Public speaking and meeting new people can be a major source of stress and anxiety–one that prevents us from speaking out, trying new things, or nurturing important relationships. When such feelings reach a level so severe that they interfere with daily functioning, it’s what is known as social anxiety disorder. If you observe signs of a socially awkward child, you might actually be looking at social anxiety disorder in children. The symptoms may display differently depending on the age of the child, making it tricky to diagnose. This article will cover the basics of what social anxiety is, how it manifests in children, and what parents can do to help a socially anxious child. 

What Is Social Anxiety?

To put it simply, social anxiety disorder (SAD) is an extreme fear of rejection, humiliation, and otherwise being judged that results in afflicted individuals withdrawing from social situations or enduring them but experiencing extreme distress. The key criteria for diagnosing SAD is that these feelings persist for at least six months, and occur consistently in multiple settings with peers.

Recognizing Social Anxiety Disorder In Children

Social anxiety is the third most common type of social anxiety disorder in the United States. While it is estimated to affect approximately 7% of all adults, it was found to affect little over 9% of adolescents between the ages of 13-18 (though it has also been diagnosed in children as young as eight years old). Early childhood shyness is sometimes a precursor–but not always, which is one of the reasons why it can be so difficult to diagnose early on. 

Many of the most easily identifiable signs of SAD are ones that might otherwise be passed off simply as childish behavior: Crying, throwing tantrums, or hiding behind a parent’s leg. However, it can be challenging to recognize as the social settings where a child’s anxiety would be triggered are places where their behavior can’t easily be observed, such as at school or a friend’s house. 

Signs & Symptoms of Social Anxiety Disorder In Children

Social anxiety disorder symptoms can be both behavioral and physical. Physical signs of distress will typically occur during or immediately before some sort of social interaction. These include blushing, sweating, rigid posture, difficulty speaking, shortness of breath, stomach aches, nausea, trembling, and racing pulse. Behavioral signs can be:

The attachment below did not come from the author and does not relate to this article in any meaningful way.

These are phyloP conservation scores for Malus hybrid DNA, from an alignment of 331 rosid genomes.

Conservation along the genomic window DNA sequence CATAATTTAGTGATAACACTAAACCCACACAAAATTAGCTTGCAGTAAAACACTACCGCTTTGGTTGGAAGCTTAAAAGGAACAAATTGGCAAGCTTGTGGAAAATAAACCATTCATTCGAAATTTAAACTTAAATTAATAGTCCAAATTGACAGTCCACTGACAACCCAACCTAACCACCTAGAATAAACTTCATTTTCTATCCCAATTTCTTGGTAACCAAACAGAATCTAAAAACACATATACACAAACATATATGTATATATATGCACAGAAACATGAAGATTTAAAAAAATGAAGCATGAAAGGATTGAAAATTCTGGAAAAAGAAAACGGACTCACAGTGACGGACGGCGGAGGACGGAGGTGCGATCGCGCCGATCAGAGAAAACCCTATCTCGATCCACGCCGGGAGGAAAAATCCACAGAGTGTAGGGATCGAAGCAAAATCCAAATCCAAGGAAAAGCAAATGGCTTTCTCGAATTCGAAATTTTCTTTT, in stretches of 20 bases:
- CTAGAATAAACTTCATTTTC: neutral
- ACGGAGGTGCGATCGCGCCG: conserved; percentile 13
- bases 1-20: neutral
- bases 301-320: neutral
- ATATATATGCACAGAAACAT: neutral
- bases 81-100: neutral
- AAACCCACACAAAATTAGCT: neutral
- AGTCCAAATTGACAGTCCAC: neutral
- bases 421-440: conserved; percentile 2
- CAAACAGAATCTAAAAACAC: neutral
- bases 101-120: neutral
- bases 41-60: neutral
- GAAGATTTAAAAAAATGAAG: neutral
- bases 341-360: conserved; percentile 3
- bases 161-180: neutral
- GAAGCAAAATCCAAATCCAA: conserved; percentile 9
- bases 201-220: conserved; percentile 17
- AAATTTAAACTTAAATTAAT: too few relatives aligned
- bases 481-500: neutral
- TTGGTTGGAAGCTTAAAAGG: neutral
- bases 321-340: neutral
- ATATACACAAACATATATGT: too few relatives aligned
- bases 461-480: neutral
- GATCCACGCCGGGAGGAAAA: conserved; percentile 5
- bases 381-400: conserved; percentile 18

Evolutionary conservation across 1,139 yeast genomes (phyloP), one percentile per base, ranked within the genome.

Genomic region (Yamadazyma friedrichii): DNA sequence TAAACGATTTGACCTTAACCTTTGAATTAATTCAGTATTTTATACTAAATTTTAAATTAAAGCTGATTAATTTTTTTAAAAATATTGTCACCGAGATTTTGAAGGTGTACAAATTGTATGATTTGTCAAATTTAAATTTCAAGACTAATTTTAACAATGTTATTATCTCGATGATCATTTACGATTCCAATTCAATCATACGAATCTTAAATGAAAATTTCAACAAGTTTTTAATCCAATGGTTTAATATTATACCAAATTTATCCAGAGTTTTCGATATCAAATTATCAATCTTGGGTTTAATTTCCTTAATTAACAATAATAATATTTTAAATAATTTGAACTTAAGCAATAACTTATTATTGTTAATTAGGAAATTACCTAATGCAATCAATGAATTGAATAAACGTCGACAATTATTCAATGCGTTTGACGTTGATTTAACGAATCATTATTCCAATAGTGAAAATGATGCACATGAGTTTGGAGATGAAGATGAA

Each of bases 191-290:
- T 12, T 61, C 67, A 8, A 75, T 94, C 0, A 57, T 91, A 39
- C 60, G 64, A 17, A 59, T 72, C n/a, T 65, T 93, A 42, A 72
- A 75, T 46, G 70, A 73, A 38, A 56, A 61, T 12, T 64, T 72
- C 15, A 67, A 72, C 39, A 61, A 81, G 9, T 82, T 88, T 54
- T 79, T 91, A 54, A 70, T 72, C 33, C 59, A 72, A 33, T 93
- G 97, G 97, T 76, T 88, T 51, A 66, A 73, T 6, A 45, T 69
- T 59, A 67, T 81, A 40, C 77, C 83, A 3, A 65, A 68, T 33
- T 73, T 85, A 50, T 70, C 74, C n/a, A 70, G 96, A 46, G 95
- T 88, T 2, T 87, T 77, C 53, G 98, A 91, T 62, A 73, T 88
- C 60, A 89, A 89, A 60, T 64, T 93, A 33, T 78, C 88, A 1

1.  A child that has few friends and has difficulty or is reluctant to take part in group activities.
  2. When they do take part, they are noticeably quiet and reserved and try to avoid bringing attention to themselves
  3. Avoidant behavior (i.e. Refusing to attend birthday parties, frequently asking to stay home from school, reluctance to speak on the phone)
  4. Fear of reading aloud or asking questions in class
  5. Sits alone at places like the cafeteria or library
  6. Avoids eye contact

A parent or guardian must learn to recognize when these feelings go beyond a normal level of shyness or self-consciousness (because everyone experiences some degree of these feelings at some point in their lives). If left untreated, a child experiencing social anxiety disorder may suffer academically and fail to develop necessary social skills which could exacerbate the condition in adulthood.

It’s important to note that these symptoms may vary depending on the type of social anxiety a child has. Performance social anxiety disorder is the specific fear of speaking or performing in public, rather than a fear of general social interactions. 

How To Help A Child With Social Anxiety

Children and adolescents may not be forthcoming about their anxiety simply because they’re unaware that what they’re feeling is anything abnormal. A parent or guardian who observes this kind of behavior should take initiative rather than wait for the child to bring something up (which they are unlikely to do). Instead, speaking about their worries can provide a better framework for them to view their feelings, which then gives them a better chance of managing and understanding their emotional responses to social triggers. 


  • Encourage avoidance. Allowing a child to frequently skip school or social gatherings (like birthday parties) is a short-term solution that can backfire. It can reinforce feelings of anxiety and cause them to miss out on valuable social practice.
  • Speak for your child, this enables their avoidant behavior. 
  • Scold, shame, or force a child for their anxious reaction.


  • Share your own instances of social fears and how you overcame them. This will demonstrate that it’s normal to feel nervous and okay to talk about those feelings. 
  • Start small with the stepladder approach. Make it a goal to accomplish smaller social interactions such as saying hello or goodbye.
  • Practice relaxation techniques. Deep breathing and muscle relaxation can help relieve the physical symptoms. 
  • Speak with a mental health professional if you think their anxiety is negatively affecting their school performance.